By Guest Blogger on September 13th, 2016
This post was written by tenth grade high school student Madison Toonder. Read about Maddie’s oyster research in a previous blog post here.
In October 2015, I was awarded a scholarship to attend any pre-collegiate program of my choice for winning second place in the nation in STEM mathematics at the Broadcom MASTERS national science fair competition in San Francisco, California.
I chose the Cummings School of Veterinary Medicine at Tufts University’s two-week summer intensive in Massachusetts because it is directly related to my career path.
Tufts’ program is designed to give high school students insight into the rigors of veterinary school. During the program, we attended lectures, studied animal anatomy through fascinating dissections and hands-on palpitations, completed hospital rounds with fourth-year veterinary students, and explored the many different possible career paths within veterinary medicine. My daily agenda was varied and included activities such as learning proper techniques for handling animals, observing surgical procedures, and learning how to perform routine check-ups on a variety of different animals. One of my favorite activities was suturing bananas to practice proper technique. Continue reading
By Guest Blogger on April 11th, 2016
What a great time to reflect and to take action! Martin Luther King, Jr. said it best, “Everybody can be great. Because anybody can serve. You don’t have to have a college degree to serve. You don’t have to make your subject and your verb agree to serve…You don’t have to know the second theory of thermodynamics in physics to serve. You only need a heart full of grace. A soul generated by love.”
Eleven years ago, our dog died, leaving a big impact on our family. My children were young and the whole family was devastated. Concurrently, I was the Principal of Winter Park High School. I had developed a close friendship with a parent who was a volunteer puppy raiser for Canine Companions for Independence. Continue reading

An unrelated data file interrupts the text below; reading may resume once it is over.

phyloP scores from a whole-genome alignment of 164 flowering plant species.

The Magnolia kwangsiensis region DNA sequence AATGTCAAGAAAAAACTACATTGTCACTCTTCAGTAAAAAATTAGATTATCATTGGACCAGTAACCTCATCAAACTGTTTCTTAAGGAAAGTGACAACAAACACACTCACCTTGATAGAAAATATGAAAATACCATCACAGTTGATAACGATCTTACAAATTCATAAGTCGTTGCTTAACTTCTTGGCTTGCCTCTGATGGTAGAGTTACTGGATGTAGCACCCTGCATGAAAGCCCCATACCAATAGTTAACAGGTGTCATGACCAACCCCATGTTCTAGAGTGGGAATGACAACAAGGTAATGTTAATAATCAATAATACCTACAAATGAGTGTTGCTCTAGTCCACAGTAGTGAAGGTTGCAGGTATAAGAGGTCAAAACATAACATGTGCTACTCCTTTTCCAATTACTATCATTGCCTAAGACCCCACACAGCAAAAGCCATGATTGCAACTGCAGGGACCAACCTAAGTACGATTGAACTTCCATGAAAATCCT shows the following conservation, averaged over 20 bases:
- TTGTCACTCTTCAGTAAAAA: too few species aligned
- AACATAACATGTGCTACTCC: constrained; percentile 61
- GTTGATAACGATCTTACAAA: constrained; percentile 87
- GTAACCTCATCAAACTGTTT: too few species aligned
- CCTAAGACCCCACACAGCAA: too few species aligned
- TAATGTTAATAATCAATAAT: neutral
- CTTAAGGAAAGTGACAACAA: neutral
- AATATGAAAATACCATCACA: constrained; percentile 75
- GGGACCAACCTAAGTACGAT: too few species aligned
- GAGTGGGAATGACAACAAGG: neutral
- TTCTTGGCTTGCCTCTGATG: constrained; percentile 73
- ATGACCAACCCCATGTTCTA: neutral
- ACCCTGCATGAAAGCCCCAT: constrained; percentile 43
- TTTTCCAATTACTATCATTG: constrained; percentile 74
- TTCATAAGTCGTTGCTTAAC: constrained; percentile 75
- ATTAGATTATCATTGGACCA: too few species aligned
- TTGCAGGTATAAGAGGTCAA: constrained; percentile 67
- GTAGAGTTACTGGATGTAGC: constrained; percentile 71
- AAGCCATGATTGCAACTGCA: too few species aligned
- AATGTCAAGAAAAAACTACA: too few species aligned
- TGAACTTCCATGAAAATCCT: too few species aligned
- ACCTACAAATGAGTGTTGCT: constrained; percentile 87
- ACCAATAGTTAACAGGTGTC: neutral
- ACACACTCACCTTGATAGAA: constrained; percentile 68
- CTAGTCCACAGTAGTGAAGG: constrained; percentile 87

By Guest Blogger on November 24th, 2015
This month, we asked students to share ways they give back in their communities using #flvsgiving on social media. This post was written by one of our students who volunteers at her local animal shelter.
I’m a senior at FLVS and I currently volunteer with the Osceola County Animals Services in Saint Cloud.
In addition to volunteering my time, I foster kittens that are underweight or too young to be adopted and don’t have a mother cat to take care of them.
Working at the shelter is honestly a life-changing experience. I’m given the chance to help improve and change many lives every day. It teaches you to be selfless and you start to have an endless love for each animal. You start to care about the animal’s happiness more than your own and he/she becomes more than “just some dog” or “just some cat.” The animal becomes a loved one, a friend, and part of your heart. Continue reading
By Dr. Jeanne Giardino on August 27th, 2014
Did you ever read to your stuffed animals as a child? Perhaps your family pet enjoyed having you share a colorful picture book as he lay by your side with the bed lamp illuminating the pages. Reading aloud to pets allows children to practice their reading skills to a non-judgmental audience.
In my house you can hear, “Here kitty, kitty! I want to read a storybook to you!” all day long. You see, my family cares for homeless kittens and cats for an organization in Central Florida called Candy’s Cats. It gives our family, especially our young daughters, the opportunity to volunteer and learn how to give of themselves. My daughters are responsible for the socialization of the felines we care for. The kitties come to us scared and hissing, but the girls know that reading storybooks to them will help the unsure kittens learn to trust them. It works; and other programs around the country have embraced reading to cats reaping benefits for both the reader and the listener. Continue reading